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Surviving cancer treatment: An investigation of the experience of fear about, and monitoring for, recurrence in patients following treatment for colorectal cancer

Research output: Contribution to journalArticle

Claire Taylor, Alison Richardson, Sarah Cowley

Original languageEnglish
Pages (from-to)243 - 249
Number of pages7
JournalEuropean Journal of Oncology Nursing
Issue number3
Publication statusPublished - Jul 2011

King's Authors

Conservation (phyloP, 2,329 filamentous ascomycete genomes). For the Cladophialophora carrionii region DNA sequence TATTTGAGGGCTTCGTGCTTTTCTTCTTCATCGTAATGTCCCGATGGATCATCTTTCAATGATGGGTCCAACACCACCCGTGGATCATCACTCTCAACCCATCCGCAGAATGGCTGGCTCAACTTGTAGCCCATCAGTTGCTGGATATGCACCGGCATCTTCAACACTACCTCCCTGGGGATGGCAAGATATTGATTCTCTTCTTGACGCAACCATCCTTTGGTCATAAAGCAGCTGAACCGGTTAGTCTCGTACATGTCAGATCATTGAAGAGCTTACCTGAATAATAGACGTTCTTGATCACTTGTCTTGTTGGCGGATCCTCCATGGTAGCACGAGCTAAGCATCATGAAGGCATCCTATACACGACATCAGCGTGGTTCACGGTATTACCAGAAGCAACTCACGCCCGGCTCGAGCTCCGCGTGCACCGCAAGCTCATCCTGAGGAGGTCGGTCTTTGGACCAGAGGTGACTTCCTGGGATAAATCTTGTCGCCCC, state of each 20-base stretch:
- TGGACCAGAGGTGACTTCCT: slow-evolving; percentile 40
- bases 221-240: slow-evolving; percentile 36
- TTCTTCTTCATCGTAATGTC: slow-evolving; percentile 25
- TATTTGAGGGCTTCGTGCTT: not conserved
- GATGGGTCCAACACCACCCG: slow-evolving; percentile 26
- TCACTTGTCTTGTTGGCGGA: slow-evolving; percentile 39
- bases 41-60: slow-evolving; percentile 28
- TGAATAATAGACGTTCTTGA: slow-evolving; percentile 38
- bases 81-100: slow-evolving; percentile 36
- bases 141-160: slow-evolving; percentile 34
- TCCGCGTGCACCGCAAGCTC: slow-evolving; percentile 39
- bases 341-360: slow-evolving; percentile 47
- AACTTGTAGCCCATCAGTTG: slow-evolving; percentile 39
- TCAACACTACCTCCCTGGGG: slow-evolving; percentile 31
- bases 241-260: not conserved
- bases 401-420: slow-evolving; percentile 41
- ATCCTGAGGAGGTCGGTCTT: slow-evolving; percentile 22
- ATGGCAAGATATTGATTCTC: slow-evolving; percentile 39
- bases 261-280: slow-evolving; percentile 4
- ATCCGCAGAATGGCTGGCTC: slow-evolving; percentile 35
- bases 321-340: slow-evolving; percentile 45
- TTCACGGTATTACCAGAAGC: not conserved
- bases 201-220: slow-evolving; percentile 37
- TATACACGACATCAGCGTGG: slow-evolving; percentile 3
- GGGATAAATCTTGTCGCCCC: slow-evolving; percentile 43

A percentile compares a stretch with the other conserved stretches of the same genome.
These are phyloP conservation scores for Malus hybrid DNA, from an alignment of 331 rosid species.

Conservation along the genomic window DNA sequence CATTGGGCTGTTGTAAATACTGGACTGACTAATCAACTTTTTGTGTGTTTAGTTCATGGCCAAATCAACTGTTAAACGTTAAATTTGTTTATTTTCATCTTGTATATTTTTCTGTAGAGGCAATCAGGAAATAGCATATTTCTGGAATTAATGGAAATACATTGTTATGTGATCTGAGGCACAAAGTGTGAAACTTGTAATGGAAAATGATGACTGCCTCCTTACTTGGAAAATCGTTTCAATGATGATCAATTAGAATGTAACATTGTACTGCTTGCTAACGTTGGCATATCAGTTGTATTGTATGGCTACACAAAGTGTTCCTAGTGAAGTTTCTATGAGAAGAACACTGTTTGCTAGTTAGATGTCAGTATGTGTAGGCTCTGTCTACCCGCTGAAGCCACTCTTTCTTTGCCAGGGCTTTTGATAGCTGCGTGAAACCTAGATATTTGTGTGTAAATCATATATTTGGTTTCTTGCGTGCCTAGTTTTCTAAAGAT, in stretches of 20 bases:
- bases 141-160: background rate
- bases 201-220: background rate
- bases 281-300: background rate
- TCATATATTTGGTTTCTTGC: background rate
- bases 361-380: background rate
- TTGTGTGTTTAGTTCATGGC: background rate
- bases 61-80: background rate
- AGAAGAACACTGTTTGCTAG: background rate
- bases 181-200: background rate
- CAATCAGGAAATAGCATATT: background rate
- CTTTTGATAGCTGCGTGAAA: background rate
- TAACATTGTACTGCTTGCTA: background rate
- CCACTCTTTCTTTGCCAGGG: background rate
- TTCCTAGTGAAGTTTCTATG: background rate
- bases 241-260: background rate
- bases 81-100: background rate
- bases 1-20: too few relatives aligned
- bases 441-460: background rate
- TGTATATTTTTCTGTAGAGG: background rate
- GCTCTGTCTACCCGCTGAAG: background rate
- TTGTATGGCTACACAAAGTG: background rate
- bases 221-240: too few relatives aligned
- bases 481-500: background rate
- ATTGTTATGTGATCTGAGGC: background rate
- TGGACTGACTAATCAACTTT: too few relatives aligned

Background: It is known that many individuals worry about their cancer recurring after colorectal cancer treatment but the significance and specific manifestations of this problem require exploration. Purpose: This paper reports upon the research findings of a qualitative study to explain how fears of recurrence can affect individuals recovering from curative colorectal cancer surgery. Methods: A longitudinal, grounded theory study was conducted. Sixteen participants who had received curative treatment for colorectal cancer were interviewed on up to four occasions during the 12 months following their surgery, 62 interviews were conducted in total. Results: Many participants expressed anxiety about if and when their cancer might return, despite the knowledge that they had had successful treatment for early-stage colorectal cancer. This fear led some to adopt new behaviours in a desire to achieve a more dependable and controllable body. Heightened monitoring and management of the body characterised a state of 'guarding' - a concept developed from the data. By contrast, other participants did not perceive the risk of cancer recurrence to be as personally threatening or were able to assume strategies to manage any such concerns and find a sense of resolution to their recovery. Conclusion: The nature of an individual's response to fears of recurrence and consequent impact on their recovery warrants greater clinical consideration. Providing opportunities to openly discuss the possibility of cancer recurrence, assessing individual fears and offering suggestions on possible coping strategies to lessen the associated distress, are essential supportive activities enabling transition to life beyond cancer. (C) 2011 Elsevier Ltd. All rights reserved.

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